Light Painting in Langstroth Cave, Thursday 21/11/2019 by Phil Ryder.

(Main Photo of Phil Ryder in Langstroth Cave by Adele Ward )

This week’s trip nearly didn’t happen due to concern about Adele’s long trip down when there was black ice about on untreated roads. So everything was last minute.

“I’d like to take my camera into Langstroth Cave and have a play about”, says I.

“No” says Adele.


“If we are going into Langstroth I’m going diving”, replies Adele.

“What about my Knee Rehab?”, asks I.

“You can carry my diving bottles, that will do them good”, retorts Adele.

Well that told me!

We park near the cave, the temperature is 4 degrees and there is an icy blast coming from Siberia.

I hang around in silence, now a mere factotum waiting for the master to speak.

Adele decides to call the diving off. No problem with the diving it’s just the chill factor when she comes to get changed, could be really dangerous for an already cold and wet body.

I think she made the right decision but as Adele is the one diving it is for her alone to decide.

So back to playing with the camera. The young chick has a semi dry suit on, the old git in furry and digging oversuit, so might suffer if the water is too cold. We toddle on down to the sumps, Adele letting me go in front, to get my confidence back. Near the sump we attach my camera to the tripod. Ready to try some light painting.

So what is Light Painting you may ask? Well it’s basically where a camera shutter is left open for a number of seconds, and in this time an external light is waved about to emphasise the shape and symmetry of the cave passage being photographed.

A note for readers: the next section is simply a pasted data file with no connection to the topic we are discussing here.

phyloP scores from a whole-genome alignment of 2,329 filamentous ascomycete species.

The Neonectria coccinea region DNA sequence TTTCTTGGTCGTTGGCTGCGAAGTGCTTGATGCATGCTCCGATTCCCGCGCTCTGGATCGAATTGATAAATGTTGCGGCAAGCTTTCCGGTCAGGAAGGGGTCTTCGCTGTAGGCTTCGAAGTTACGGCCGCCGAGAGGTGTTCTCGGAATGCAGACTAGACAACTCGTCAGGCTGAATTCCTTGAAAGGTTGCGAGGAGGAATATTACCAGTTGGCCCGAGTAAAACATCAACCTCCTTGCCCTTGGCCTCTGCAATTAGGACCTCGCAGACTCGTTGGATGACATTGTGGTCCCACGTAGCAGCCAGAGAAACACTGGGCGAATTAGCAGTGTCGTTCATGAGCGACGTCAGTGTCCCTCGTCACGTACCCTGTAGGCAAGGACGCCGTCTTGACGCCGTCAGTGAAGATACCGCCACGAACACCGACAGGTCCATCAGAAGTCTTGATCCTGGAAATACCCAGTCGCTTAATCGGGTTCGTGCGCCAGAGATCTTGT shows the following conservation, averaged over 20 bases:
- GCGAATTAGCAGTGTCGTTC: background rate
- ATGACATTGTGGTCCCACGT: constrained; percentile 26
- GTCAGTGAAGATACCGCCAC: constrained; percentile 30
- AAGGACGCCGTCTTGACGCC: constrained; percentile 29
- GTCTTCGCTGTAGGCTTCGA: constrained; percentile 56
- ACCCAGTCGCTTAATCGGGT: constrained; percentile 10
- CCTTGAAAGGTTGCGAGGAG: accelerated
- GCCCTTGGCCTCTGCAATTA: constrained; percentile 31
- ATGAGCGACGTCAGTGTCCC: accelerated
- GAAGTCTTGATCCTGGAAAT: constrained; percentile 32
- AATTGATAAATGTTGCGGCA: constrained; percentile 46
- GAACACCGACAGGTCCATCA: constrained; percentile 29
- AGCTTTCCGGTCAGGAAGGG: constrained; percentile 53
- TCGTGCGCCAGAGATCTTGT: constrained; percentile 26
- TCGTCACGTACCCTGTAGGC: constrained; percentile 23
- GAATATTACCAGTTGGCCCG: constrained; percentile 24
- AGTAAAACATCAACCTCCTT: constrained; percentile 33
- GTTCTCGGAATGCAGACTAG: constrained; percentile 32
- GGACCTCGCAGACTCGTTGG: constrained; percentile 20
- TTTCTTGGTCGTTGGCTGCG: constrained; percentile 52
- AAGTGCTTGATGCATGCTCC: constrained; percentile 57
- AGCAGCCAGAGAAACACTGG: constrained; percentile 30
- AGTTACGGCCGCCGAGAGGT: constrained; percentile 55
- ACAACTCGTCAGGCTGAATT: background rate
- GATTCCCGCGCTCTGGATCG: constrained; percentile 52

John Dale, who took a lot of photos in the BCRA Caves and Karst No 2 book, did some of Adele in FairyHoles. I thought the photos were great so Adele said she would help us to try and do some ourselves.

The MetaData on John’s photos helped a lot. I noticed he had the same camera as me, a waterproof Panasonic Lumix FT5, and that the shutter had been left open for 15 seconds.

Looking through the Screen Presets on the camera and there was one called Starry Sky, where the shutter could be held open for 15 or 30 seconds. We had cracked it hadn’t we?

Setting up the tripod in the streamway was a ball ache but I had a great, unflustered assistant.

The camera was set to a 2 second timer, to eliminate any wobble whilst pressing the shutter button, then 15 seconds shutter open. The model has to stay dead still in this time and the operator spreads a light over the passage whilst trying not to touch the tripod.

We both took about 20 photos between us, and eagerly awaited the results that night. Once finished we went back to the entrance.

Adele Ward in Langstroth Cave. Photo by Phil Ryder.


Langstroth Cave actually has two entrances, the Middle Entrance, which is the main way in, and the Bottom Entrance near where the water rises. Whilst it is an easy walk from the Middle Entrance to the upstream sumps, the trip between the two entrances is all crawling and I wanted do this to test the state of my knees.

We quickly crawled down the passage, the water getting ever deeper. It was much further than I remembered. Preparing myself for the final flat out crawl in icy water that emerges into the Bottom  Entrance, Adele announces that this crawl is longer than the one in the Marathon Series in Mossdale. I should be immensely proud but my nether regions are so cold it is hard getting up any enthusiasm.

The changing was a blur but soon we were in the White Lion at Cray in front of a blazing open fire. Heaven!

Our first light painting effort produced many images that were too light or dark, some blurred or had strange hue shifts. Adele complained that one of the photos made her teeth look yellow. I replied that maybe it was the nicotine? The ensuing silence told me that I had overstepped the mark once again!

Seriously thanks to Adele for her friendship and help. I think we did an ok first attempt at light painting?

Adele Ward in Langstroth Cave. Photo by Phil Ryder.
Phil Ryder in Langstroth Cave. Photo by Adele Ward.